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From: John Femiani (JOHN.FEMIANI_at_[hidden])
Date: 20071005 15:42:21
Just some thoughts on dealing on the ditinction:
Game programmers use homogeneous coordinates; all points and vectors
have an extra coordinate. Therefore a 3D point takes four coordinates,
(w,x,y,z), but the same point has multiple representations. I.e. (1, x,
y, z) == (2, 2*x, 2*y, 2*z). In homogenous coordinates a vector is the
same as a point with w = 0. Most people think by default about points
and vectors which are projected to the affine plane (divide by w to find
an equivalent point with w == 1). Thus points have homogeneous
coordinates with w=1, and vectors can not be projected because their
homogenous coordinate is at zero (they are called points at infinity
because a point approaches infinity on the plane when w approaches
zero).
A point library should support homogenous or projective coordinates, as
well as affine points, and affine vectors. If an operation on an affine
point would cause it to leave the affine plane, then the operations
result type should be homogenous coordinates. Otherwise it should
return an affine point. If an operation is guaranteed to produce an
affine vector, then its result type should be a vector.
Basically it should work like this (don't complain about my syntax pleas
:):
Template<...> class homogenous_coordinates;
Template<...> class affine_point;
Template<...> class affine_vector;
homogenous_coordinates = affine_point+affine_point
homogenous_coordinates = scalar*affine_point
affine_vector = affine_point  affine_point
affine_point = affine_point + affine_vector
//... more ....
//a point can be turned to a vector by subtracting the origin
affine_vector = affine_point.minus_origin();
//homogenous coords can be assigned from affine points or vectors
homogenous_coordinates = affine_point;
homogenous_coordinates = affine_vector;
//a homogenous point might have the same
//syntax as a variant of affine_point and affine_vector
affine_point* point = get<affine_point*>(&homogenous_coordinate)
struct point_visitor: static_visitor<..> {
void operator() (affine_point& ) { .. }
void operator() (affine_vector& ) { .. }
};
Apply_visitor(point, point_visitor() );
I hope this expresses the idea enough for discussion.
 John
> Original Message
> From: boostbounces_at_[hidden]
[mailto:boostbounces_at_[hidden]]
> On Behalf Of Michael Fawcett
> Sent: Friday, October 05, 2007 12:01 PM
> To: boost_at_[hidden]
> Subject: Re: [boost] Generic Point class and algorithms (was: [GTL]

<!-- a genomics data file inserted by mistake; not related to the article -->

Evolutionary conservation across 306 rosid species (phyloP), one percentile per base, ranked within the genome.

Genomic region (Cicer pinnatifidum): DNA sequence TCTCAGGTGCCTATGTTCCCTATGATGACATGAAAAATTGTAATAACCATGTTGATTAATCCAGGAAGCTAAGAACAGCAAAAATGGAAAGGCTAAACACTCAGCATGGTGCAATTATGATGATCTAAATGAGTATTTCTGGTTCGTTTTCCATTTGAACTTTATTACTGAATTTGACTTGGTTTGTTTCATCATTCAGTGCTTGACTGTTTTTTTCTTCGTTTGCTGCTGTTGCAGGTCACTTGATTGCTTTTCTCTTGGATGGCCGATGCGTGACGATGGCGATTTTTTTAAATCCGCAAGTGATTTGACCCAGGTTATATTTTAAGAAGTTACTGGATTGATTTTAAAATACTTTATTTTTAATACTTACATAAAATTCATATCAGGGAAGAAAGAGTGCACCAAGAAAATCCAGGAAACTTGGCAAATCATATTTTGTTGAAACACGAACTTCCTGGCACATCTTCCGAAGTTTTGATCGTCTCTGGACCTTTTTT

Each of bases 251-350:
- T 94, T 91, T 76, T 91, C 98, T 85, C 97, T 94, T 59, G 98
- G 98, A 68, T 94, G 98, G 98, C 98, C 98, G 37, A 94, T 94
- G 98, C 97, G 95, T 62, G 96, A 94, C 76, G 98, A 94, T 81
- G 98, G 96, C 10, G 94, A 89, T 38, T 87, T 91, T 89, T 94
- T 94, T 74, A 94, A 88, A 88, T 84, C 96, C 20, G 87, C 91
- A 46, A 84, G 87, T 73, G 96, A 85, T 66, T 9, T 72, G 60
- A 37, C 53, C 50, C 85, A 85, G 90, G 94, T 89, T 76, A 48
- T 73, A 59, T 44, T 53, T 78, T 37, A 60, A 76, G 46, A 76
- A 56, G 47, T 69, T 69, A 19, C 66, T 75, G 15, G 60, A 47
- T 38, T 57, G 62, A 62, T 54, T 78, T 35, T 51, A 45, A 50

> geometric template library  determininginterest)
>
> On 10/5/07, John Femiani <JOHN.FEMIANI_at_[hidden]> wrote:
> >
> > > On 10/5/07, John Femiani <JOHN.FEMIANI_at_[hidden]> wrote:
> > > > If we want boost to have a point class I think it will really
have
> > to be
> > > > a set of point adapters and point concepts that work for
existing
> > types.
> > > > There are too many points out there that we would have to
interact
> > with,
> > > > both outside of boost and also within boost. For instance it
would
> > be
> > > > nice if algorithms worked with both Boost.Point and the CGAL
point.
> > >
> > > I suggested something similar to this during a review (either Andy
> > > Little's Quan, or Boost.Units, I can't remember). For example, a
> > > Boost dot_product could be implemented as such:
> > >
> > > // Note: *SomethingDeducedHere* would be some BOOST_TYPEOF magic
> > > template <typename LHS, typename RHS>
> > > *SomethingDeducedHere* dot_product(const LHS &lhs, const RHS &rhs)
> > > {
> > > return get<0>(lhs) * get<0>(rhs) + get<1>(lhs) * get<1>(rhs) +
> > > get<2>(lhs) * get<2>(rhs);
> > > }
> > >
> > > Basically, just assume the point type acts like a tuple or Fusion
> > > sequence. Then all the algorithms written can be used with any
point
> > > class (with a little work in some cases).
> > >
> > > Michael Fawcett
> >
> > Sounds great to me. Can or should we formalize this into a set of
> > concepts specific to points? Coordinate access is only a part of
what a
> > point rewuires; There is the tricky relationship between points and
> > vectors (not std::vector!) and homogenous coordinates.
> >
> > I.e. point+point is undefined, pointpoint is a vector, etc...
>
> This has been the source of quite a bit of contention in the past.
> The problem is, there are scientific users and applications where the
> distinction is highly important, and then there are game developers
> (and others I'm sure) who frequently mix both for optimization tricks
> and compatibility with the graphics API.
>
> If you can provide the distinction with no runtime overhead, and a
> nooverhead conversion to and from, I think both parties would sign
> off on it.
>
> Michael Fawcett
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